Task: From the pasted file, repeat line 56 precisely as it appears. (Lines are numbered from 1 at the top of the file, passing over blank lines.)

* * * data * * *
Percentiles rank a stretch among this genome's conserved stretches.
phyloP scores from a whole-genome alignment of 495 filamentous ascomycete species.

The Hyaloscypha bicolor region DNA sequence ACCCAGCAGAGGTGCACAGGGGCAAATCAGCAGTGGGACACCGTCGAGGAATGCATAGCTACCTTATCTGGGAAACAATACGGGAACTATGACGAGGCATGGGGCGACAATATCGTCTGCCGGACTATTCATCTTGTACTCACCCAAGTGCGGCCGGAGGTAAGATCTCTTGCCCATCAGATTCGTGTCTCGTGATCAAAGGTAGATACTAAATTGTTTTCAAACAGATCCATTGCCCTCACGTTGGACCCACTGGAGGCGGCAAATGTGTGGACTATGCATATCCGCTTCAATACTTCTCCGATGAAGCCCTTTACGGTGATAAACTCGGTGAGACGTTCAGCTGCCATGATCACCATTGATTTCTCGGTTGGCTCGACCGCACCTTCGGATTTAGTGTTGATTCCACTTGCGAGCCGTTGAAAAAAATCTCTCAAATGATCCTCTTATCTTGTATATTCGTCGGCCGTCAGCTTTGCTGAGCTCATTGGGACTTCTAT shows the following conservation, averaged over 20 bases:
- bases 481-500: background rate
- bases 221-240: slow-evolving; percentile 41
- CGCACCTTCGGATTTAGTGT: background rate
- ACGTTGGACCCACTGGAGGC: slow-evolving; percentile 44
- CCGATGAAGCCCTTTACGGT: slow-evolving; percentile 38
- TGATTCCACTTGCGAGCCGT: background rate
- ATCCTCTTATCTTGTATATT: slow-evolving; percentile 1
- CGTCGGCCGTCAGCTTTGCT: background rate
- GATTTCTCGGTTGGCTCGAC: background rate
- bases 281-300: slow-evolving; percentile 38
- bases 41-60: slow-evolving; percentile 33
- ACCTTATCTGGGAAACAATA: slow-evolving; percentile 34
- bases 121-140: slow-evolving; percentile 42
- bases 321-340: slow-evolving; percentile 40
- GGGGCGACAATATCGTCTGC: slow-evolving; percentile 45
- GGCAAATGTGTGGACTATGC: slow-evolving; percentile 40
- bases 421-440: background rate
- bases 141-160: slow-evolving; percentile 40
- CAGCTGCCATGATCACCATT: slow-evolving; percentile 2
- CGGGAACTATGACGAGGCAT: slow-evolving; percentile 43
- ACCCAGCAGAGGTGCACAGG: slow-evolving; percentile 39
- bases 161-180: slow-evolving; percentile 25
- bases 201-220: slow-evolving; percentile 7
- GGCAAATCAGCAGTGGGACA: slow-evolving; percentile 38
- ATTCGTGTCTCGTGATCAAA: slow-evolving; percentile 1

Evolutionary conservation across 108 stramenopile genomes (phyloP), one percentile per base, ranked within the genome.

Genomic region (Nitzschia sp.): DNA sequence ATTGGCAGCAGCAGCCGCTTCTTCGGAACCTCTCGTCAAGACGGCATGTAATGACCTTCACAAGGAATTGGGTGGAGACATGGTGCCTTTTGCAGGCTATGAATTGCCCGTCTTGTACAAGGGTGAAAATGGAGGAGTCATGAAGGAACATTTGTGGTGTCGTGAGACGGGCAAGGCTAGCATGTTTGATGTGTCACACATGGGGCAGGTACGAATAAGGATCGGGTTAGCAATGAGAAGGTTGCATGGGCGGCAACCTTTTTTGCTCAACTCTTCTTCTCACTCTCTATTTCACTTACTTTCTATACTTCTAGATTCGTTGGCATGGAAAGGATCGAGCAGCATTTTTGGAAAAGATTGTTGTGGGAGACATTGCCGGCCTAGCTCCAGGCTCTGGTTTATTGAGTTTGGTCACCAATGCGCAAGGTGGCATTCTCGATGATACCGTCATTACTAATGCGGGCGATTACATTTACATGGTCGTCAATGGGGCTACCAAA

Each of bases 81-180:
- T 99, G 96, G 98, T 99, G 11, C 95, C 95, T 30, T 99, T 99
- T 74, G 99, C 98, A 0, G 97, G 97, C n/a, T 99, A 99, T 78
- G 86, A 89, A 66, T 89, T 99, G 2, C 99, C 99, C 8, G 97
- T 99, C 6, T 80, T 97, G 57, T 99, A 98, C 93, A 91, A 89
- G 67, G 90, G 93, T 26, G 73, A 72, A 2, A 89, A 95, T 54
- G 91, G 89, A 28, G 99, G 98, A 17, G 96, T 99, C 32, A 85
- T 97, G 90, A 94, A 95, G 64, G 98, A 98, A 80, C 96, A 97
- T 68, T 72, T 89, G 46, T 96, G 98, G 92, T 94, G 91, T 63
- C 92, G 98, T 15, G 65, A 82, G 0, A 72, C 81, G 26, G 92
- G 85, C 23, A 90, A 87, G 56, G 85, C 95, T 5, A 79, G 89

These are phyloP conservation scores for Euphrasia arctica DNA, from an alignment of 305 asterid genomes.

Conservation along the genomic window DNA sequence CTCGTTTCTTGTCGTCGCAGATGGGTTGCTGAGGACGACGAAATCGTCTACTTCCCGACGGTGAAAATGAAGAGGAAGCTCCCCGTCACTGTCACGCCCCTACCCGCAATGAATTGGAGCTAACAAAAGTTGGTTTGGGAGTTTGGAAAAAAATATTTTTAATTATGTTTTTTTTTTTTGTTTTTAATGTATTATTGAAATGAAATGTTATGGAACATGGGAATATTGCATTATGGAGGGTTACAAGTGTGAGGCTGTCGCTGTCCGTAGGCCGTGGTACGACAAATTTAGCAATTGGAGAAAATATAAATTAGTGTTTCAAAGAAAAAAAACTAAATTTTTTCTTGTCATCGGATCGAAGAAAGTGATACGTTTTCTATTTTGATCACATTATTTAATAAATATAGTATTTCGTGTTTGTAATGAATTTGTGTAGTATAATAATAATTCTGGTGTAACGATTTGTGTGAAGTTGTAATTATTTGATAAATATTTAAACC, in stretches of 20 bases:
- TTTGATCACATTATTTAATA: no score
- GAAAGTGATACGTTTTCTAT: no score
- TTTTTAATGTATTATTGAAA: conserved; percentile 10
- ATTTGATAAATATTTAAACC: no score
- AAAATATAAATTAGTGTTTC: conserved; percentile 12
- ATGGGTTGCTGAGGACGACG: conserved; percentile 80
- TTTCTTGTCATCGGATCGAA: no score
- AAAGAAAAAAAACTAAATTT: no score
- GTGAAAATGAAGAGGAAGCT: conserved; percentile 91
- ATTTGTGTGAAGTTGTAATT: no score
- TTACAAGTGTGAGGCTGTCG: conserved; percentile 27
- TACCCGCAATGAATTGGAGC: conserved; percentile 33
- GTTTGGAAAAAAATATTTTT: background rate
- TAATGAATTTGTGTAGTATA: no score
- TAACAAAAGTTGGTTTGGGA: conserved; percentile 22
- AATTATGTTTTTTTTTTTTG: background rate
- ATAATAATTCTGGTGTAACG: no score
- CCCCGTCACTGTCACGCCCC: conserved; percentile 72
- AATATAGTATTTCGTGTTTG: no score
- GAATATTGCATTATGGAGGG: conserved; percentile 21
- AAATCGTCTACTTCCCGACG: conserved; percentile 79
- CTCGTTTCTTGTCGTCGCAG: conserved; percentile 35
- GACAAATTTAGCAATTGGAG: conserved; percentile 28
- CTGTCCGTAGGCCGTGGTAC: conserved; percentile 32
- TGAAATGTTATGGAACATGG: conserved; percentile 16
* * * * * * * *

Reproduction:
- GTTTGGAAAAAAATATTTTT: background rate